When playwright, director, actor and drama teacher, Lauren Persons, read Inner Visions, Grassroots Stories of Truth and Hope, she knew it had to be an oral history play: “The stories were just too good. Their lives seemed to jump off the page, begging to be seen and heard.” And the rest is, indeed, history. The script was written and Jan and Lauren agreed to ask the people in the book to play themselves. In a couple weeks, the skeleton of a script was written.
On one of the hottest days of the year in Vicky Trotter’s Dry Cleaners on 114th and St. Clair, a group of story tellers, turned actors, had a first reading in a room off the dry cleaners. The pssst of the pressers punctuated our words and some of the players took buses and skipped their lunch hours to rearrange their schedules to be a part of this rehearsal. Unlike most artistic ventures, this play had the author, playwright and actors in the same room at the same time. What could have been a touchy situation resulted in a dynamic collaboration. Suggestions were made, words were altered and a vision was shared.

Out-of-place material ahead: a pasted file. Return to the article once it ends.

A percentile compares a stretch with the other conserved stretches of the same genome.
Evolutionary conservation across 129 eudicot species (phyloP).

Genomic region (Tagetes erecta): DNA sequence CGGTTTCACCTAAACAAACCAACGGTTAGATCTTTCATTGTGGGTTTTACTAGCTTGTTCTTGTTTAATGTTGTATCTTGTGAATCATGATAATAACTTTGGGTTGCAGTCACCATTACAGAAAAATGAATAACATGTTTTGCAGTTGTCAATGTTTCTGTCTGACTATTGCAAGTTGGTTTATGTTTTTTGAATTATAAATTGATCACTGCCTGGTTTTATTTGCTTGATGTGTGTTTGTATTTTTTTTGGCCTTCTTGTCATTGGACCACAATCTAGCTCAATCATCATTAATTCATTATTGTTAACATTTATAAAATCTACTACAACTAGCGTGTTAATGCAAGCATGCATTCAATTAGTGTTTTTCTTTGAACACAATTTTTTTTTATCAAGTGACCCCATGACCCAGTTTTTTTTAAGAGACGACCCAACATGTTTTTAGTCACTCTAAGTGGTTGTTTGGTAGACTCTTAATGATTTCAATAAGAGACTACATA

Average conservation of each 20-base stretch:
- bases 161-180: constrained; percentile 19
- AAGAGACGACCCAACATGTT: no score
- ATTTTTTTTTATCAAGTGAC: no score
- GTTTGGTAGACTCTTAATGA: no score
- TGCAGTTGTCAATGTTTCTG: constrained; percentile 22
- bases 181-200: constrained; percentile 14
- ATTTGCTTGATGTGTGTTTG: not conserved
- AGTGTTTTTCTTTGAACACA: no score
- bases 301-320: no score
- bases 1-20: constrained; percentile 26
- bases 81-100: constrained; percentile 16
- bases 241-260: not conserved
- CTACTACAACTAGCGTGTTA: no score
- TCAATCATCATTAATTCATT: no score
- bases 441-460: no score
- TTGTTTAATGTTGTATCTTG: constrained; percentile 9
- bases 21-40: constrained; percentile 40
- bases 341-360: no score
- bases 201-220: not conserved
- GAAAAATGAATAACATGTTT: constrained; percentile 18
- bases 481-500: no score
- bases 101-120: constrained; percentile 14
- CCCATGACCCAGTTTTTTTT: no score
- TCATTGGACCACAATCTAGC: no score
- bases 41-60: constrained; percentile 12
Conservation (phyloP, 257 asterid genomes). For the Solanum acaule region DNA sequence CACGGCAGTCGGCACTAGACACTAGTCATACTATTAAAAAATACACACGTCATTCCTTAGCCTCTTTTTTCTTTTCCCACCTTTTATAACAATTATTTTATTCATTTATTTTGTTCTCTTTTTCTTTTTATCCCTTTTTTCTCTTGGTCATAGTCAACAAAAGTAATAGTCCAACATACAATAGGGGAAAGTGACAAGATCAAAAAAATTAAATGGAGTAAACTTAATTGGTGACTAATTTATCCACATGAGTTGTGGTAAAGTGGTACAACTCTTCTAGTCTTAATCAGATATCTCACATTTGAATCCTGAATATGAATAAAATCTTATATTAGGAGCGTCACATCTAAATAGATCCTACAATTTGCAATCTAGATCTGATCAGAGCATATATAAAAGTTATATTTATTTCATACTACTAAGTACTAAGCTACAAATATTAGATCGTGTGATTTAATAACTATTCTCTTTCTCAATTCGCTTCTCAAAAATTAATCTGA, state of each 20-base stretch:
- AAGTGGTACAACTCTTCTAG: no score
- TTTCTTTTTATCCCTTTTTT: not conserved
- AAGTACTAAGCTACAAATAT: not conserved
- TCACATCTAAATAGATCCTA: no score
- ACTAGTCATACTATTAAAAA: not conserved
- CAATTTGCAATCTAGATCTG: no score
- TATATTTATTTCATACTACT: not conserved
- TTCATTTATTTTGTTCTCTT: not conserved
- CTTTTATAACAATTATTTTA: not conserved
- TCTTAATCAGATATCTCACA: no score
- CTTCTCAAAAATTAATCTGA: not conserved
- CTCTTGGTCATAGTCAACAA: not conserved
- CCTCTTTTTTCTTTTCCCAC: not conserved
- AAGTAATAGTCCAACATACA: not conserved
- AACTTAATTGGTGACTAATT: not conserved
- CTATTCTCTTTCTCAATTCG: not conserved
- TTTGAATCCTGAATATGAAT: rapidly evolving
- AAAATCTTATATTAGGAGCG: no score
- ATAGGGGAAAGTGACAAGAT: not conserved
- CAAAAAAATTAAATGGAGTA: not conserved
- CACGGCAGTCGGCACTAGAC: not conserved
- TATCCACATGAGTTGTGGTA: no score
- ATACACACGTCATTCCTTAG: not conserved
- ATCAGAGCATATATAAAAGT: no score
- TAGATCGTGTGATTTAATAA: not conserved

The momentum as well as the cast grew. Within a month, the half dozen actors turned into a diverse cast of over twenty members, one lighting technician, a set designer, music director, pianist and dancers. With the blessing of Lee Lazar, the Executive Director of Rainey Institute, the cast moved rehearsals into Rainey's Theater.
Persons, the director of the play ,can’t wait to get to rehearsals. “What an incredible privilege to work with a group of people who are committed to making Cleveland a better place. I always loved Margaret Mead’s quote, ‘A small group of thoughtful people could change the world. Indeed, it’s the only thing that ever has.’ Now I know what it really means.”